Not necessarily, the progression of traffic on streets with coordinated traffic signals is typically designed to move traffic that came straight through the previous signalized intersection. If you turned onto the street from a side street, you may need to stop one or more times before you can get into the flow of traffic. At some locations, it is necessary to accommodate turning vehicles due to the volume of traffic. Those are evaluated on a case-by-case basis. Generally, this only occurs at major intersections.

Do any traffic signals not run in coordination with other traffic signals?
Yes, that type of operation is referred to as actuateddemand-responsive, or “snappy” operation. This type of operation reduces the amount of time a vehicle has to wait for a green light when there is no conflicting traffic present. The decision to run a signal in a demand-responsive operation usually involves a number of factors including distance to adjacent traffic signals, the volume of traffic, availability of video detection and other “odd” conditions like the presence of unique traffic generators (eg. schools, large church, etc) on the side street.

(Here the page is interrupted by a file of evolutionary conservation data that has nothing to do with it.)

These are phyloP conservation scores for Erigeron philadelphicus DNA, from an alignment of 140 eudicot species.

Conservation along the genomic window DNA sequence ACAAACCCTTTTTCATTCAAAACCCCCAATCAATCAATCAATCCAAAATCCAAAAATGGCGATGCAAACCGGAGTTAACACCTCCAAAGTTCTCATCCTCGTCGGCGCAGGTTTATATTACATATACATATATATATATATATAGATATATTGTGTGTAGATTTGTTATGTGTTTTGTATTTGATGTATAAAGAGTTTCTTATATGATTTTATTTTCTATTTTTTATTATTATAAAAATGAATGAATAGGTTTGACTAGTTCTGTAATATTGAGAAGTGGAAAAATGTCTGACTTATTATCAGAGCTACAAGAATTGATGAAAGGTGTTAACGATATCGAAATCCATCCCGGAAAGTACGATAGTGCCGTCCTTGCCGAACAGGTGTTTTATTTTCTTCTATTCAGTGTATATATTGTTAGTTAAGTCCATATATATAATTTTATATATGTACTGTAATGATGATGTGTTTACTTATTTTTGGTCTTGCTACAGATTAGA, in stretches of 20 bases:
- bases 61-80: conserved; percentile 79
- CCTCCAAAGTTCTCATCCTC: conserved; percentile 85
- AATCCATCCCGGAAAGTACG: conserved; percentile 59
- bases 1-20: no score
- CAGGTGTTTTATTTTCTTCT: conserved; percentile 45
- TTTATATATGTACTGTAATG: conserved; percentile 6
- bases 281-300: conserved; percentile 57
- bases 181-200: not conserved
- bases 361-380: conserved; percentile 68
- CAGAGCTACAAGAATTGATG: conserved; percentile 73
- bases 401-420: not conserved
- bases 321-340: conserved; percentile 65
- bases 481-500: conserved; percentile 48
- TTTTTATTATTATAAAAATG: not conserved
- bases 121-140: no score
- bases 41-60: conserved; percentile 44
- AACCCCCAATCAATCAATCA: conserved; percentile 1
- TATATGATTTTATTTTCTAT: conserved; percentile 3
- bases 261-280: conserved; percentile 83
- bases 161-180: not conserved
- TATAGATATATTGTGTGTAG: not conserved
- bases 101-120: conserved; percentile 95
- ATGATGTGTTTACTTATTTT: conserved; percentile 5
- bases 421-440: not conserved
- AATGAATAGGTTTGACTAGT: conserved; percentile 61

Why do green left-turn arrows appear at different times during different times of the day?
Traditionally, green arrows for left-turning traffic appear before the through traffic gets a green light. To minimize delay at coordinated signalized intersections, it is sometimes necessary to bring up one or both of the left-turn green lights after the conflicting through traffic has received a red light. This type of left-turn operation is called a “lagging” left turn and is done under certain conditions for a number of reasons. The underlying reason, nevertheless, remains that at certain times of the day traffic engineers can get more cars through a signalized corridor that runs in coordination if they have the flexibility of lagging the left turns.

How do signals for pedestrians work?